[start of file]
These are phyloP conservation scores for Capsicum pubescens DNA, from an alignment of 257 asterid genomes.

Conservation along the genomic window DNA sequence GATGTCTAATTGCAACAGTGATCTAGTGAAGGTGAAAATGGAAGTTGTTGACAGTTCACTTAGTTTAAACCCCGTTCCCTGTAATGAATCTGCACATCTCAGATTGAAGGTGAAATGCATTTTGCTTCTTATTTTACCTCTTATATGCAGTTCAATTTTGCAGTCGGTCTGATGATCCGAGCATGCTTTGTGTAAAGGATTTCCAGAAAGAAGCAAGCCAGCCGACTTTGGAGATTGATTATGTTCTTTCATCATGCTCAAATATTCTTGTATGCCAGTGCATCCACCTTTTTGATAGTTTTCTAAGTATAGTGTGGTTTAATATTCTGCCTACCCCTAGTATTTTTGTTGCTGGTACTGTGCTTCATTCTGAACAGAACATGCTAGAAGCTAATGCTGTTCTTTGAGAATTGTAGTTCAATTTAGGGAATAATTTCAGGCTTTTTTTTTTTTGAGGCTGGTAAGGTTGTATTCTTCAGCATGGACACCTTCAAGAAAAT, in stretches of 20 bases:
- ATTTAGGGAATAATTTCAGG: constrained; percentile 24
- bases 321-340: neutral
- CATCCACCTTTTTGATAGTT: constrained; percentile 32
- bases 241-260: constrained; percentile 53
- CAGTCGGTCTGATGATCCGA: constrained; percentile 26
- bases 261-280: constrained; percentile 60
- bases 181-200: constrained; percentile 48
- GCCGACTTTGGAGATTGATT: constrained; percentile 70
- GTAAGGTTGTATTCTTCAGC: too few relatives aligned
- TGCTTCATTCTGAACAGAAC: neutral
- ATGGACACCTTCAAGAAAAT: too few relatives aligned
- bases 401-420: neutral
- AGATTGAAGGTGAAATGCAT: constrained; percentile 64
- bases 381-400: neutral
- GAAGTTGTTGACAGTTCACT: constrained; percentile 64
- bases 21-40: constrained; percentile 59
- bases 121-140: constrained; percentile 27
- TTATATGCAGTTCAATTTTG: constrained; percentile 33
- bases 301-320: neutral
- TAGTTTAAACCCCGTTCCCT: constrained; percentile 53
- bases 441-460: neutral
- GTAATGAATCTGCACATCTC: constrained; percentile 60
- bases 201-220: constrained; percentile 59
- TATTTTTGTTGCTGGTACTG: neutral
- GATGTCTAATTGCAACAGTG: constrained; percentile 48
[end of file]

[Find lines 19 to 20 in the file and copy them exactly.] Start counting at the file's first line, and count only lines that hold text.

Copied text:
- bases 121-140: constrained; percentile 27
- TTATATGCAGTTCAATTTTG: constrained; percentile 33